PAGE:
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ARTICLE |

THE DIAGNOSIS OF ANEMIA.

RICHARD C. CABOT, M.D.
JAMA. 1907;XLIX(8):636-639. doi:10.1001/jama.1907.25320080004001a.
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ABSTRACT

We may be concerned either with the fact, or with the type. Is anemia present? If so, what kind?

The question whether or not anemia is present can be decided only and sufficiently by testing the hemoglobin. We should never assume that anemia is present either from the symptoms alone, or from the appearance of the patient, or from both taken together. Mistakes from this cause are many. On the other hand, there can be no mistake in supposing that the patient who has a low hemoglobin is anemic, and practically no mistake in supposing that the patient whose hemoglobin is normal, or nearly so, is not anemic.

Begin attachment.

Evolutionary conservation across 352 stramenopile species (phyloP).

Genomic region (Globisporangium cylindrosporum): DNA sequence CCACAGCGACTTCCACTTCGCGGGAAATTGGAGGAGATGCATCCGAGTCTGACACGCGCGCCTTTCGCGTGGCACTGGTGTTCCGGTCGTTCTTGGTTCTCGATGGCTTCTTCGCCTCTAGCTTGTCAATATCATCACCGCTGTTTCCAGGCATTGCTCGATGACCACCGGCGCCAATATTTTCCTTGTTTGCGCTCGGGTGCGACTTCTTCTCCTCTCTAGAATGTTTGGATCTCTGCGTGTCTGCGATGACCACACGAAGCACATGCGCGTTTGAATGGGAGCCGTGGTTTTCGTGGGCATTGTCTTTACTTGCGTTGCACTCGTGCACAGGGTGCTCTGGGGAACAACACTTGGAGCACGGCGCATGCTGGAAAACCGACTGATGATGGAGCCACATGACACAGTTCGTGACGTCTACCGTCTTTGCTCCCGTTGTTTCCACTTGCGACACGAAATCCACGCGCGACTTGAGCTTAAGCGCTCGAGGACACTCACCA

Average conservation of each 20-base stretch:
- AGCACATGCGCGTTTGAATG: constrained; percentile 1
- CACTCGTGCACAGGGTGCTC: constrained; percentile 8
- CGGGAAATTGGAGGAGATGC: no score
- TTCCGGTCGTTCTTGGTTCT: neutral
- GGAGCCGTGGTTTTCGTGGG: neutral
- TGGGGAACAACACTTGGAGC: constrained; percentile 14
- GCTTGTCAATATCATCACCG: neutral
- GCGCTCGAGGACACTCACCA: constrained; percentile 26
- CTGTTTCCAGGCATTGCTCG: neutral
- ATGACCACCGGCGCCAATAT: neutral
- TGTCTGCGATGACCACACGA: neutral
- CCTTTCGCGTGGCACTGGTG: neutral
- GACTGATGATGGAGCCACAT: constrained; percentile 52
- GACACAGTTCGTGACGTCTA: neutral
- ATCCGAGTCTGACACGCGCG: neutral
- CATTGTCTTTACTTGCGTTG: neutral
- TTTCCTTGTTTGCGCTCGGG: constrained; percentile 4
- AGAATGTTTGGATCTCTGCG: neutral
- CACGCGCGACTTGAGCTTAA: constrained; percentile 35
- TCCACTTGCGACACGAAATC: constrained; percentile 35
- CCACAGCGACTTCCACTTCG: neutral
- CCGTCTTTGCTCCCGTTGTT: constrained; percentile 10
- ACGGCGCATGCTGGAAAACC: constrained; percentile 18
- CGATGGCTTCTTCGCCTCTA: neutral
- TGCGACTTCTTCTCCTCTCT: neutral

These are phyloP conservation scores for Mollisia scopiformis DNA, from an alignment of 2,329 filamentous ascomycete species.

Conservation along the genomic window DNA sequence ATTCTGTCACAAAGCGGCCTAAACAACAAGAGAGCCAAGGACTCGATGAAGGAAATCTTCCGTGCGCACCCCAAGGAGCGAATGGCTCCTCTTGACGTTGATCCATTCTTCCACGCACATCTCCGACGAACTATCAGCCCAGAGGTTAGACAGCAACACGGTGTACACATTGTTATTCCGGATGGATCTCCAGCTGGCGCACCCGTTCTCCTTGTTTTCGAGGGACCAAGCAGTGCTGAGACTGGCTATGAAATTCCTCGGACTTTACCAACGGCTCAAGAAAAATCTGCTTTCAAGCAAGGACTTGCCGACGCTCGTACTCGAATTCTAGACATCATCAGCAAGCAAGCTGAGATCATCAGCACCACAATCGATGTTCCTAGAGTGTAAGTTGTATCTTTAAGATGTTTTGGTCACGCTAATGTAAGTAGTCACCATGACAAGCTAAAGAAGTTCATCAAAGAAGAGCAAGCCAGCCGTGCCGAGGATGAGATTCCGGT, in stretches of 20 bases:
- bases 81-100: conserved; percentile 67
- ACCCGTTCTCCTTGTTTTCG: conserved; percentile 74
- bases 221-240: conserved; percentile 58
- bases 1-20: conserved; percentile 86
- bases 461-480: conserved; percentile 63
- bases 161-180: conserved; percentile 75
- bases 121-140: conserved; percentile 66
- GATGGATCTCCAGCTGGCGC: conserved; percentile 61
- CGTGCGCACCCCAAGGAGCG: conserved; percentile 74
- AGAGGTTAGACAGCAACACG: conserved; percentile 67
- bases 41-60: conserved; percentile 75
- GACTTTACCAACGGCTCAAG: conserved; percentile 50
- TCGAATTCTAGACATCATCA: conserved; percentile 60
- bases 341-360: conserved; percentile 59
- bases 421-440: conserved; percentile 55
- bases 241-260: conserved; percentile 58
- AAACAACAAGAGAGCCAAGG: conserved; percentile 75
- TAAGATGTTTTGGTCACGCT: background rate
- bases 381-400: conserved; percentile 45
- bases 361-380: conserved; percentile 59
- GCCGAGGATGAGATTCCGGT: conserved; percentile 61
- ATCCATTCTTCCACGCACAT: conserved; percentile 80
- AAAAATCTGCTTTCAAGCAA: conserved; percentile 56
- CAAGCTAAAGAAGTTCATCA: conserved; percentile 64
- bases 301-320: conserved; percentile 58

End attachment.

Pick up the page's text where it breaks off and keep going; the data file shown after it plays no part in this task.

Diagnoses of anemia are very much more frequent than the facts justify. Patients are frequently treated for anemia when nothing more than a pale skin substantiates the diagnosis. The treatment does no harm except in so far as it may prevent us

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